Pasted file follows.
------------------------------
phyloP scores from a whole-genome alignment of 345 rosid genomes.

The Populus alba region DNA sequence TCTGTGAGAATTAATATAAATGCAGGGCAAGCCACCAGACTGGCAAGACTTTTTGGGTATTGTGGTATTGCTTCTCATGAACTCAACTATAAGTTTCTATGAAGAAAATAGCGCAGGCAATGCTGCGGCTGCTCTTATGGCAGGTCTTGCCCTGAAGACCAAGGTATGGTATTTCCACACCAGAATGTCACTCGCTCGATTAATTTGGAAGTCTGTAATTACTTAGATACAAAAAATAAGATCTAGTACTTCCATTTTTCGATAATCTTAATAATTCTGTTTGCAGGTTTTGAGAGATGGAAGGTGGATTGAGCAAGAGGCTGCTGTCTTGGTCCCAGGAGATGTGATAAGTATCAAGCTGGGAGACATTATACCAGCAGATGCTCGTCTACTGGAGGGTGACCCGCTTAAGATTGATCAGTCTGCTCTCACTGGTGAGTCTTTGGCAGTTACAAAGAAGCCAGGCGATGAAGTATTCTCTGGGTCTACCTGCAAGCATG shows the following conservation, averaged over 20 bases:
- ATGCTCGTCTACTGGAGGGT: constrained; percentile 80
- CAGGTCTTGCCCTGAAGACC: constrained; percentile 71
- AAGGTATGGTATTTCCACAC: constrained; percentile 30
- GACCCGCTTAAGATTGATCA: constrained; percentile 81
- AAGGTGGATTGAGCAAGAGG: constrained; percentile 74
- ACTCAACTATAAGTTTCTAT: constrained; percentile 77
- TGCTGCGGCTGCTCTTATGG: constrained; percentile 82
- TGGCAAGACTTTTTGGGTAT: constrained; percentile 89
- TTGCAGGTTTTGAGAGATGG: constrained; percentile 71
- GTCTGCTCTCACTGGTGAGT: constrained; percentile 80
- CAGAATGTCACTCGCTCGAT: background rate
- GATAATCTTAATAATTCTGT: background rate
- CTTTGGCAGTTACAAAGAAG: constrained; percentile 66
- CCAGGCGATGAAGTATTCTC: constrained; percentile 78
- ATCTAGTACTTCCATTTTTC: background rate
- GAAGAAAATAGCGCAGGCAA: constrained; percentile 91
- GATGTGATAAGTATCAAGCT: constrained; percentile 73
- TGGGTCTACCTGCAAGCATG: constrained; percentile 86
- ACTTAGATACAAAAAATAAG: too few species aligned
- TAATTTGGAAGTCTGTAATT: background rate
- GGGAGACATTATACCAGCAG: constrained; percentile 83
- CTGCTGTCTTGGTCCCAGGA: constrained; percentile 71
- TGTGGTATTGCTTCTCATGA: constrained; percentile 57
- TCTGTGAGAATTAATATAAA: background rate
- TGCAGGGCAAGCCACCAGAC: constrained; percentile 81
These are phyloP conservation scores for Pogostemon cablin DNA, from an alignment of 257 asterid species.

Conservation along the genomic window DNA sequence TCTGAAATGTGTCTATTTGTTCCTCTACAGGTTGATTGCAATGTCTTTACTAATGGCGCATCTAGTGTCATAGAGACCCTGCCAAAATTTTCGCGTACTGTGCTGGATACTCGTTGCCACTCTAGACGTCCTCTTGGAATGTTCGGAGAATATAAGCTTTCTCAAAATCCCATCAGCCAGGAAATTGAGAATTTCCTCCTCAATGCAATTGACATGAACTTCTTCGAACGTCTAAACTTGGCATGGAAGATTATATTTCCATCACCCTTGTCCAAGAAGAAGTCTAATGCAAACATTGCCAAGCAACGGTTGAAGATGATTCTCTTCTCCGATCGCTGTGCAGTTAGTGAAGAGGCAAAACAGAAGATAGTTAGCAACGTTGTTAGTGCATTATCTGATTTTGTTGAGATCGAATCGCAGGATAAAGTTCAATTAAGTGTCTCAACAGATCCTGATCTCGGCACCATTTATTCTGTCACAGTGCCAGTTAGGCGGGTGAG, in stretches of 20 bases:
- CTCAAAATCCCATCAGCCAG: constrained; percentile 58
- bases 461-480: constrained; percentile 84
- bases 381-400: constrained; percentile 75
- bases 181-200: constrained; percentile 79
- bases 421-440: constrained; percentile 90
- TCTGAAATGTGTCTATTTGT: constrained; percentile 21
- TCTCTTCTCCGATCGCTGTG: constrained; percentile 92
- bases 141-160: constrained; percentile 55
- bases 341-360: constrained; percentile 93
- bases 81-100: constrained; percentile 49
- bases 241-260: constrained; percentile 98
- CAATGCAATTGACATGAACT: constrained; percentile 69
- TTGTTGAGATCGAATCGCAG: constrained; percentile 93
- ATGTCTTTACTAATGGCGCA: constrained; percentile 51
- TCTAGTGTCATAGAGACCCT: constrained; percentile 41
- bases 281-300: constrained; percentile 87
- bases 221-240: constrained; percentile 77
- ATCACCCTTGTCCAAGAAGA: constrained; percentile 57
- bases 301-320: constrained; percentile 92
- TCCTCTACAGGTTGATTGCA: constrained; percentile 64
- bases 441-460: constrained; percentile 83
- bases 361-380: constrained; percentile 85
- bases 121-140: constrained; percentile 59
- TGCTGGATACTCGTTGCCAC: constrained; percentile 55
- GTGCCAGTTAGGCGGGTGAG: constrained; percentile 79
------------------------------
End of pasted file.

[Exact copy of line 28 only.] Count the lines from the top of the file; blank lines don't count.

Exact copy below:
These are phyloP conservation scores for Pogostemon cablin DNA, from an alignment of 257 asterid species.